Oxford Plans to Ban Diesel and Petrol Vehicles from 2020
New proposals could mean that Oxford is set to become the first place in the UK to ban all diesel and petrol vehicles from driving within its city centre.
If approved, the proposals would mean that all petrol and diesel cars, buses and taxis will be barred from driving in six city centre streets from 2020.
This area would then be expanded at 5 year intervals, and in 2030 would be set to encompass the entire city centre. Finally, in 2035 HGVs would be banned from driving within the area, making Oxford’s City Centre what it is thought would be the world’s first Zero Emissions Zone.
The proposal will first need to be approved by Oxford City Council, with a six-week public consultation underway throughout October and November. The councils’ environment chief John Tanner commented that the proposals were “urgently needed”, and that air pollution in the city is damaging the health of its residents.
Environmental health experts say that introducing the scheme could reduce nitrogen dioxide levels to near-background levels, with one city centre street potentially seeing a 74% reduction in the level harmful emissions.
Whilst the scheme does have clear public health and environmental benefits, if approved it won’t come without a cost, and it’s estimated that local councils and businesses could end up paying around £14m over the rollout period.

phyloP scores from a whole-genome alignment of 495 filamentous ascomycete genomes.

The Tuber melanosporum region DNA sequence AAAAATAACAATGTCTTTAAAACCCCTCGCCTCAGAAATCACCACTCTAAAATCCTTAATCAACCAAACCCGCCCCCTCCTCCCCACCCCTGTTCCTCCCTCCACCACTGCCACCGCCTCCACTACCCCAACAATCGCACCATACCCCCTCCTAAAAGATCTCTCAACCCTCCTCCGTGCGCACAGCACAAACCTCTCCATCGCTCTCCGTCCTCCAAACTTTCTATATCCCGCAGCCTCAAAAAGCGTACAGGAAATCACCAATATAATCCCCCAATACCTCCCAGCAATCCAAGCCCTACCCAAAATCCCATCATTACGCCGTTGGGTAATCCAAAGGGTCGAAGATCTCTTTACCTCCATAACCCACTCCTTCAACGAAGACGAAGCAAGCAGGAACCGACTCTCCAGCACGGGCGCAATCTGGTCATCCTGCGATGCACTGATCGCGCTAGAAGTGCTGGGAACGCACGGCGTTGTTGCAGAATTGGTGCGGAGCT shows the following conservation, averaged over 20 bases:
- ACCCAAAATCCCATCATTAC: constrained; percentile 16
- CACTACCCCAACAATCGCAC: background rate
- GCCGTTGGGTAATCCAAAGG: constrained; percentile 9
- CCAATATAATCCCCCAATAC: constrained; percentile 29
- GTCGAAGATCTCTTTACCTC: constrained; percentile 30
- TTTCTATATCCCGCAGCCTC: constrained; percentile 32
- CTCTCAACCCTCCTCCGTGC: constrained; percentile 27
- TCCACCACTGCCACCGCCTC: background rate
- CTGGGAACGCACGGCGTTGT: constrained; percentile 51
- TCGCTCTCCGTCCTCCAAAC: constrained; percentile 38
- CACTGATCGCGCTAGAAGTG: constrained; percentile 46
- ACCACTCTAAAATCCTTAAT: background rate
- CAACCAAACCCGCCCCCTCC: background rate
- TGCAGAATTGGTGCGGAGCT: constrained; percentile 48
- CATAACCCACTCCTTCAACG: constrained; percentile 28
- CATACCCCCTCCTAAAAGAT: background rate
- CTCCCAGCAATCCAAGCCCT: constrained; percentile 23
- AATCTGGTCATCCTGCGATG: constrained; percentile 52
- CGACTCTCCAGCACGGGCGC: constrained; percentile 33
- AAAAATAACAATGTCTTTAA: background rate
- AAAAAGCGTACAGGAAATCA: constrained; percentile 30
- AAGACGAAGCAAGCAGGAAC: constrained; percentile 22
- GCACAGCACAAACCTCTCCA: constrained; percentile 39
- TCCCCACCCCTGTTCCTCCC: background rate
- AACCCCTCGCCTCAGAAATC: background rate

This includes the Oxford Bus Company, Stagecoach, taxi firms, Oxford City Council and Oxfordshire County Council, who will need to fork out around £7m in order to replace petrol and diesel vehicles with electric or hybrids.
In addition, both councils will need to spend a further £7m to ensure they have the appropriate resources to enforce the ban, including a new CCTV system with automatic number plate recognition.
However, as the zones are expected to be gradually expanded, the two councils expect to be able to backload the majority of the cost to the second half of the 18 year rollout period, allowing them time to properly budget. Oxford City Council also said that the zone would “need to be supported with further funding” from the government, with bids expected to take place in the near future.